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This guest post was contributed by a scientist, student or a professional in the Earth, planetary or space sciences. The EGU blogs welcome guest contributions, so if you've got a great idea for a post or fancy trying your hand at science communication, please contact the blog editor or the EGU Communications Officer to pitch your idea.

From groundwater flow to groundwater glow: why does groundwater fluoresce in ultraviolet light?

From groundwater flow to groundwater glow: why does groundwater fluoresce in ultraviolet light?

Post by Andy Baker, Professor researching groundwater, caves, past climate, organic carbon and more at the University of New South Wales, in Australia. __________________________________________________ We often come across items that glow after being exposed to ultraviolet light. Fluorescent stickers can be bought for the ceilings of bedrooms; fluorescent hands on analogue clocks and watches; flu ...[Read More]

Fire and groundwater

Fire and groundwater

Post by Andy Baker, University of New South Wales The effects of fire on the surface environment are clear to see. Landscapes are coated in ash. Intense fires can destroy all vegetation and alter soil properties. Less intense fires destroy just the surface leaf litter, grasses and shrubs.  Grass fires can be fast moving, destroying buildings and threatening lives. Intense fires can even form their ...[Read More]

Squeezed by gravity: how tides affect the groundwater under our feet

Squeezed by gravity: how tides affect the groundwater under our feet

Post from the Conversation, by Gabriel C Rau, Ian Acworth, Landon J.S. Halloran, Mark O Cuthbert When returning from a swim in the ocean, sometimes it seems as though your towel has moved. Of course, it’s just that the water line has shifted. The natural rise and fall of the ocean at the beach is an excellent demonstration of gravitational forces exerted by the Sun and the Moon. Although the tidal ...[Read More]

Monitoring groundwater drought without measuring it

Monitoring groundwater drought without measuring it

Post by Anne van Loon, University of Birmingham You might remember that the summer of 2015 was extremely dry in large parts of Europe (Figure 1), leading to crop losses, wildfires, drinking water supply deficiencies, and reductions in energy production and navigation (Van Lanen et al., 2016), whether you experienced it yourself or read about it in the newspapers. Based on incomplete information th ...[Read More]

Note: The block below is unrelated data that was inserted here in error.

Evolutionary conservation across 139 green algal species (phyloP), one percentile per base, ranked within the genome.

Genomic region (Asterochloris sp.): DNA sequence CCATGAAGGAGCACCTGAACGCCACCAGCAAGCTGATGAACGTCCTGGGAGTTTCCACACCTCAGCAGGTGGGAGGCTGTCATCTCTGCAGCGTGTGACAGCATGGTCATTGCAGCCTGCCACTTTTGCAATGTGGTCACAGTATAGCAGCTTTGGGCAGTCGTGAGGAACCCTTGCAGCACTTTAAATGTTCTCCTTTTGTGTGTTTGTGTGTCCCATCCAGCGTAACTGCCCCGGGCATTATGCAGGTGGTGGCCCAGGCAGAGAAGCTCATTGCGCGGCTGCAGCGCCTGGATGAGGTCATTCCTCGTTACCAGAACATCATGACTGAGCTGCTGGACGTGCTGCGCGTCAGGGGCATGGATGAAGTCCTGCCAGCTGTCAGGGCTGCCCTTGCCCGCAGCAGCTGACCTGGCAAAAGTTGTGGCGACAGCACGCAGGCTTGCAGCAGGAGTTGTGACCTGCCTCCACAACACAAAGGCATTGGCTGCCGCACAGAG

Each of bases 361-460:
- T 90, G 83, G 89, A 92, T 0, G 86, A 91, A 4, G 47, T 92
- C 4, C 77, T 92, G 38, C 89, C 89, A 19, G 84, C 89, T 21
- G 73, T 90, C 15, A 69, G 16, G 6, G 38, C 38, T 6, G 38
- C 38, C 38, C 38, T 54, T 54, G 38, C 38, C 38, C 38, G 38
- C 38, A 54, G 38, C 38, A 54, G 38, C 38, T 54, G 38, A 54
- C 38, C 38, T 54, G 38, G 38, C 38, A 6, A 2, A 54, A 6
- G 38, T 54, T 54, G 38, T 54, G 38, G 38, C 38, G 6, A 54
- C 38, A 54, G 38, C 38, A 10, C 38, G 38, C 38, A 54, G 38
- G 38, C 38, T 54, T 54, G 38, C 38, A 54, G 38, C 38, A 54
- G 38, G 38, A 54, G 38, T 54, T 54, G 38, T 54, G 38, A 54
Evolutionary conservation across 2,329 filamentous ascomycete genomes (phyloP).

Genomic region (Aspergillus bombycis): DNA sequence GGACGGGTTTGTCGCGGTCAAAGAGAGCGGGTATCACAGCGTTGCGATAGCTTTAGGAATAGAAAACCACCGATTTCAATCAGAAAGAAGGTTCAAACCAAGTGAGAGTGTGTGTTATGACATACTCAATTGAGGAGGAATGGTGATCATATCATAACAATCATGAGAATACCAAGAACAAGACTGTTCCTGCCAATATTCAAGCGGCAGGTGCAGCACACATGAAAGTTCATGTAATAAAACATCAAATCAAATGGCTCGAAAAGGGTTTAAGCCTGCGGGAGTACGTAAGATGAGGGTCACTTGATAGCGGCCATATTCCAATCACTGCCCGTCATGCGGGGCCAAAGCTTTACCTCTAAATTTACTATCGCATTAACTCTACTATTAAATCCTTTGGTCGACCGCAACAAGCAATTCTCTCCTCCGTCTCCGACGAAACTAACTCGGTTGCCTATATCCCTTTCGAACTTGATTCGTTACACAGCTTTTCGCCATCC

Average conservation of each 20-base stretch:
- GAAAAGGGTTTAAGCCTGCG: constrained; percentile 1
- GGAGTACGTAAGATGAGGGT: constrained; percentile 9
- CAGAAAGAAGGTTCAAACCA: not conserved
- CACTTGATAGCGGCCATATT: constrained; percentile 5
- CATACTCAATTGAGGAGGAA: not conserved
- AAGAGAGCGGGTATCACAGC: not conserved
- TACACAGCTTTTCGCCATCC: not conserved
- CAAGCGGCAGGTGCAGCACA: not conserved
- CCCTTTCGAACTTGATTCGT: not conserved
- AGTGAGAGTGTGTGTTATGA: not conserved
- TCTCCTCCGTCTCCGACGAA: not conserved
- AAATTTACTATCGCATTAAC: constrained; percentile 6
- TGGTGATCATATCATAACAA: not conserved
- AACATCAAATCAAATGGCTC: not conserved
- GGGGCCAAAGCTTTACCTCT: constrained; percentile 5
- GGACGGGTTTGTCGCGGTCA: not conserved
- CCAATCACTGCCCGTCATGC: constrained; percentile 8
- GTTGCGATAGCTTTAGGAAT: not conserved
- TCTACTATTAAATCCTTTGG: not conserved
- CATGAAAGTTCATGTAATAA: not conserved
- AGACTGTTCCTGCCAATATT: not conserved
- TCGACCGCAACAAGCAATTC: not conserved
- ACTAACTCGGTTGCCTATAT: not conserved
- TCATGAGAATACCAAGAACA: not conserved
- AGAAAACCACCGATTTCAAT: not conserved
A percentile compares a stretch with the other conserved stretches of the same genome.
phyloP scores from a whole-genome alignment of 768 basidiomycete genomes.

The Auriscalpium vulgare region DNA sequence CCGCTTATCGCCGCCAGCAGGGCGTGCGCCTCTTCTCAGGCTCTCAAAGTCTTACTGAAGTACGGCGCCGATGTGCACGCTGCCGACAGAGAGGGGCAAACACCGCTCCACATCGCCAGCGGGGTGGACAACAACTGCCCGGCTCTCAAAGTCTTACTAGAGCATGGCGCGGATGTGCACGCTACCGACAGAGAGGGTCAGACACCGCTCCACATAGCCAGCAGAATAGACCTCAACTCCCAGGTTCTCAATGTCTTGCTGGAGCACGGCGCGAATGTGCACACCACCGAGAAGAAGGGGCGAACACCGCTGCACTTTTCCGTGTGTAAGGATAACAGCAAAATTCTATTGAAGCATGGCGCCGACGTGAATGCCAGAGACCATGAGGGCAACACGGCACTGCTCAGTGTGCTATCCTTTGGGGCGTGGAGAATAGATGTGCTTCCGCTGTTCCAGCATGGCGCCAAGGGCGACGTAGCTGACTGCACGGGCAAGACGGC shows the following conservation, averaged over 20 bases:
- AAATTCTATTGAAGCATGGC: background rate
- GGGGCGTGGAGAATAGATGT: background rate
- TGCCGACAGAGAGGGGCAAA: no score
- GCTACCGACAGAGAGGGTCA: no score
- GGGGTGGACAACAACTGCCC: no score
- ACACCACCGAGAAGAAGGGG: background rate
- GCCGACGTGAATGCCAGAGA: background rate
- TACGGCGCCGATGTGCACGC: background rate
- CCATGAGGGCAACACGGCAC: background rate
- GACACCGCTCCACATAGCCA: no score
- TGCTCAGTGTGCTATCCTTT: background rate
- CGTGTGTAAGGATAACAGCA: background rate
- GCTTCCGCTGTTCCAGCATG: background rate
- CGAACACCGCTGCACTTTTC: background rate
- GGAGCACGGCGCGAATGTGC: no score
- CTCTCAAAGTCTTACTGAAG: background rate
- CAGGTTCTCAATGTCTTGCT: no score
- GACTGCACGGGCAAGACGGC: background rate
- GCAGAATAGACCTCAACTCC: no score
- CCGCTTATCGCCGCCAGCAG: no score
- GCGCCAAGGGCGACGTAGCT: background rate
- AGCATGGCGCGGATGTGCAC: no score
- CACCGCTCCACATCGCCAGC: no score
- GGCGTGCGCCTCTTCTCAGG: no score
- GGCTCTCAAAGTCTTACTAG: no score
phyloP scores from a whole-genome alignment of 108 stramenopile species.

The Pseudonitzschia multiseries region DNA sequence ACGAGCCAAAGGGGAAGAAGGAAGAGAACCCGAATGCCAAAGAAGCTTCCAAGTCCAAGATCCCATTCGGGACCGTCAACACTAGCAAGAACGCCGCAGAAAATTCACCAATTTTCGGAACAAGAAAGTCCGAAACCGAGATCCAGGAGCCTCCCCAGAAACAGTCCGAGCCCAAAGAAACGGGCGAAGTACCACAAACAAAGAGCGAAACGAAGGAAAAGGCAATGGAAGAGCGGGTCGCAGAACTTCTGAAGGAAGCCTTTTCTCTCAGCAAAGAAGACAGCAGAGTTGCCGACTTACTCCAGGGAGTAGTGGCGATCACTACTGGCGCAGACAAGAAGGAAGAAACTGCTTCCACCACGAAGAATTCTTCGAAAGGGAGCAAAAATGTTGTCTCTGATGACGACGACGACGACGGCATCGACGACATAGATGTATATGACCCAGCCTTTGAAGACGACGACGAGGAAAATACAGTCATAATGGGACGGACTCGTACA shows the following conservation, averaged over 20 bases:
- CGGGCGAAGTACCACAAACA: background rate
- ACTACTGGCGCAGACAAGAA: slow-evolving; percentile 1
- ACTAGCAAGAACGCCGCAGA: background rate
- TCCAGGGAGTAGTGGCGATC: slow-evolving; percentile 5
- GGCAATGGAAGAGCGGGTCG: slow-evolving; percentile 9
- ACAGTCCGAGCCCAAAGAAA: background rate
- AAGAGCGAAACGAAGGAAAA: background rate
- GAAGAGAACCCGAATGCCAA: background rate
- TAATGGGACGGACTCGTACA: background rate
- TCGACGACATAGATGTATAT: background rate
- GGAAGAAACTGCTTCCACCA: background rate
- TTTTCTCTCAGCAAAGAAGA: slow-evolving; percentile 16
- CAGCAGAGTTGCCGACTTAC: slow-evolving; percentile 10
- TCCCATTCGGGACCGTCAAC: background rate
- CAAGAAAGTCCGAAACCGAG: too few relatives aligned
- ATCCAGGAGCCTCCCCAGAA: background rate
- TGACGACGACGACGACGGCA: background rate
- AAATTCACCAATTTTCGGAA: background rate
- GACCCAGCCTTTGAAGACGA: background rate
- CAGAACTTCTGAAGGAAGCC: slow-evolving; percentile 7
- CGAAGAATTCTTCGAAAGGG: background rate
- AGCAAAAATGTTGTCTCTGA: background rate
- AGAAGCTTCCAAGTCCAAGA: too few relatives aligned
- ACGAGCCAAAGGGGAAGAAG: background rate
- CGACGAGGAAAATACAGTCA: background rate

Global fossil groundwater resources—the grandkids like hanging out with the grandparents!!!

Global fossil groundwater resources—the grandkids like hanging out with the grandparents!!!

Post by Scott Jasechko, University of Calgary Groundwater is the world’s largest family of fresh and unfrozen water, and its members range from young to old. There are toddler groundwaters recharged more recently than the year ~1960. Our earlier research showed that these modern groundwaters make up only a small share of global groundwater stocks (Ref. 1 and Water Canada). But what of ancient ‘fos ...[Read More]

Musical groundwater?

Musical groundwater?

Post by Kevin Befus, University of Wyoming I don’t mean to get your hopes up, but keep them up there. I’m not talking about recording the sonorific excitement that is groundwater flow. And, I’m not talking about the squeak of a pump handle, the gurgling of a spring, the grumble of a generator, or the roar of a drill rig. Rather, I want to share with you some songs that reference groundwater in one ...[Read More]

Of Karst! – short episodes about karst

Of Karst! – short episodes about karst

Episode 1 – A different introduction to karst by Andreas Hartmann,  Lecturer in Hydrology at the University of Freiburg Usually, textbooks or lectures start with the theoretical background and basic knowledge of the topic they try to cover. Writing my first contribution to the Water Underground blog I want to take advantage of this less formal environment. I will introduce karst as I and many othe ...[Read More]

WTF of the WTF method

WTF of the WTF method

by Tara Forstner, University of Victoria I recently wrote a term paper for one of my graduate classes on the limitations of the water table fluctuation (WTF) method, and I have to say, WTF! Techniques using groundwater level fluctuations as a means of calculating recharge are very common. With observation well hydrographs and precipitation data, this method can be applied quite simply, requiring n ...[Read More]

Deep challenges: China’s ‘war on water pollution’ must tackle deep groundwater pollution pathways

Deep challenges: China’s ‘war on water pollution’ must tackle deep groundwater pollution pathways

by Matthew Currell, School of Engineering, RMIT University, Australia As part of its recent ‘war on pollution’, the Chinese Central Government released a major policy on water pollution control and clean-up, called the ‘10-point water plan’ in 2015. The plan aims to deal once and for all with China’s chronic water quality problems. China’s water quality deficiencies became widely recognised around ...[Read More]

What is a hydrogeologist?

What is a hydrogeologist?

Hydrogeologists are a diverse group, in part because we come to this discipline from so many different paths.  We come from different academic programs in engineering, geological sciences and environmental sciences.  These differences in backgrounds create a diversity of perspectives, which enriches hydrogeology and allows for dynamic collaborations.  Engineers and geophysicists are known for brin ...[Read More]